Dexedrine is the brand name for Dextroamphetamine sulfate. It is an extended release prescription medication that aids in focus and concentration. This drug is an amphetamine product that contains inactive ingredients such as sucrose, lactose, corn starch, acacia and magnesium stearate. Dexedrine comes in tablet and capsule formulations. Tablets are four sided white (diamond shaped) with surface imprints of a 10 on one side and an M on the other. The strength of the drug is 10 mg.
In its generic form Dexedrine is a three sided orange tablet imprinted with SKF E19 in 5 mg strength. Dexedrine capsules has a clear body with a brown cap that comes in 5 mg and 10 mg doses. 512 is imprinted on the brown cap and 5 mg on the clear side of the 5 mg capsules. On the 10 mg capsule, 513 is imprinted on the brown cap and 10 mg on the clear section. These formulations all enable an extended release process.
Other brand names for Dexedrine includes Desoxyn, Dexedrine Spansules, Dextrostat, Didrex, and Vyvanse. On the street, this drug may be referred to as:
- Black Beauties,
- Dexy’s Midnight Runners
Drug Classification and Stipulations
Dexedrine is a nervous system stimulant that has been classified by the Federal Drug Administration as a Scheduled II controlled substance. Drugs under this classification have specific and legitimate medicinal purposes with a high potential for abuse. The stipulation for prescribing this medication are:
- Physicians must write a paper or hard copy prescription for this drug. The prescription cannot be faxed or called into to a pharmacy; and This drug is not refillable. The doctor must write a new prescription each month for the patient.
How is Dexedrine Used and Abused?
This drug has been approved for use in the treatment of attention-deficit hyperactivity disorder (ADHD) in both adults and children as well as narcolepsy which is a sleeping disorder. People with ADHD are typically very restless, easily distracted and as a result have difficulty concentrating. The drug is effectively reduces this mental unrest and allow for alertness and focus. The extended release component of the drug is also helpful in keeping the patient stabilized over a continuous period without the need for repeated dosing.
Abuse of the drug occurs because as an amphetamine, Dexedrine can be habit-forming especially when habitually used in doses that are higher than recommended by a physician. Those who use Dexedrine for purposes other than medicinal reasons usually crush the pills into a fine powder so that it can be snorted. People have been known to abuse Dexedrine for the purposes of staying awake to study, getting high and for weight loss. When abused, this drug can have serious side effects such as:
- Dangerous increase in body temperature
- Seizures and strokes
- Sexual dysfunction. Although some patients have reported that Dexedrine heightened their sexual experience and enabled them to have multiple erections, a common side effect of this drug is a decreased in their libido and impotence.
- Irregular heartbeat or myocardial infarction (Heart attack).
- Sudden death have been known to occur for patients with existing cardiac abnormalities, cardiomyopathy, heart rhythm abnormalities, coronary artery disease, or other serious cardiac problems.
Most people who use this drug over a period of time can easily develop a dependency that lead to addiction. Despite the new prescription drug laws that help to minimize drug overdose and addictions to drugs like Dexedrine addictions, are still occurring.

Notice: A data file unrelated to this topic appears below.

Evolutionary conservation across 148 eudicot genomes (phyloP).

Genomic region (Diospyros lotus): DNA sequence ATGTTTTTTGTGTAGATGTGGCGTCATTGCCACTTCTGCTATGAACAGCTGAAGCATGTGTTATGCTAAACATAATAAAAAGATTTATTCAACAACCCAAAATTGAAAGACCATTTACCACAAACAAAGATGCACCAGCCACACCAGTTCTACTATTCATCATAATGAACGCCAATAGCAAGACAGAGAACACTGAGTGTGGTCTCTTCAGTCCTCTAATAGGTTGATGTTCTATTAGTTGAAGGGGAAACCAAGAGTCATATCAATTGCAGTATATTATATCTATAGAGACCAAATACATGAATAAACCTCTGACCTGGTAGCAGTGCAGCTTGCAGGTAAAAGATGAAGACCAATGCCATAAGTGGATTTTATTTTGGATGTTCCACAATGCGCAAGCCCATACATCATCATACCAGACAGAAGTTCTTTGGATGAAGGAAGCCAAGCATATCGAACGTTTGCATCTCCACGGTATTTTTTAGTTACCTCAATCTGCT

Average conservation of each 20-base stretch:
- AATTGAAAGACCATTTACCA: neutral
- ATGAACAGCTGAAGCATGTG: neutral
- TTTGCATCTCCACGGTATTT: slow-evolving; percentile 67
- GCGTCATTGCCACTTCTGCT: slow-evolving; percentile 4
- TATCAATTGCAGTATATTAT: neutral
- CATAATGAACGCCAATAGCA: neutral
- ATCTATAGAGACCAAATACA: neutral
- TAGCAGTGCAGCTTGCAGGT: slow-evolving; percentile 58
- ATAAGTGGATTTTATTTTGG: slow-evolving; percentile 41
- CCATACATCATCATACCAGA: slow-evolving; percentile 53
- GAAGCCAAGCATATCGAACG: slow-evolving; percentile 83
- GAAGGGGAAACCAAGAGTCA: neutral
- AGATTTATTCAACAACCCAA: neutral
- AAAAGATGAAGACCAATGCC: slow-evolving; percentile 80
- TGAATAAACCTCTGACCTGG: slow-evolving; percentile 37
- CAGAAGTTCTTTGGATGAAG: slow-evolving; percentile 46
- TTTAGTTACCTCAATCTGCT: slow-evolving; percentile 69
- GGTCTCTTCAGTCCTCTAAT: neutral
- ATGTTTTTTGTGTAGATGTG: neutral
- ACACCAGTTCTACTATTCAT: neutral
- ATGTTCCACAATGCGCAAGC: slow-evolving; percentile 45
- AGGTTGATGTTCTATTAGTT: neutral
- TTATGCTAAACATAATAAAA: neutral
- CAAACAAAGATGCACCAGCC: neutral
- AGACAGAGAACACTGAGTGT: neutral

Those who experience accidental addiction normally begin with occasional use. However, because of the drug’s addictive properties, once a dependency is developed the user can experience uncomfortable withdrawal that drives them to use the drugs to alleviate the discomfort. This cycle begins the process of addiction.
Signs of Dexedrine Abuse
This drug can be particularly dangerous when abused. During addiction, the frequent increase in dosage can cause damage to internal organs, paranoia, hostile behavior and psychosis. When combined with alcohol, Dexedrine can also mask the symptoms of inebriation which can lead to alcohol poisoning if the user continues to drink. It is therefore extremely important to recognize the following signs of abuse or a growing dependency on this drug. These include:
- Chronic Insomnia.
- Uncontrollable shaking of a specific body part (NLM)
- Accelerated speech and actions
- Severe mood swing
- Shortness of breath
- Rapid heartbeat
- Diarrhea and Vomiting
History of Dexedrine
The basic component of Dexedrine, amphetamine was originally manufactured in Berlin under the chemical name “phenylisopropylamine” by Lazar Edeleanu, a Romanian chemist. The drug’s popularity grew slowly because it was not widely marketed at that time. Once the medical community recognized the stimulant properties of the drug dexamphetamine it was introduced in tablet form under the Dexedrine trade name. In the United States, the drug was originally approved to treat obesity and depression in addition to ADHD and narcolepsy. The introduction of the extended release capsule occurred in the 1950s to facilitate the treatment for fatigue.
Treatment for Dexedrine Addiction
Those who have become addicted to Dexedrine usually suffer from excessive cravings and moderate to severe withdrawal symptoms that can lead to a relapse. As such treatment usually begins with a medically supervised detoxification process. With medical oversight, withdrawals are more tolerable and patients are able to safely halt drug use without recidivism. Our Drug rehab facility takes a comprehensive approach that includes, in addition to the inpatient medical detox and a series of integrated treatment protocols that include cognitive behavioral therapy.
For more information about treatment for Dexedrine abuse or addiction call us today at 877-855-3470.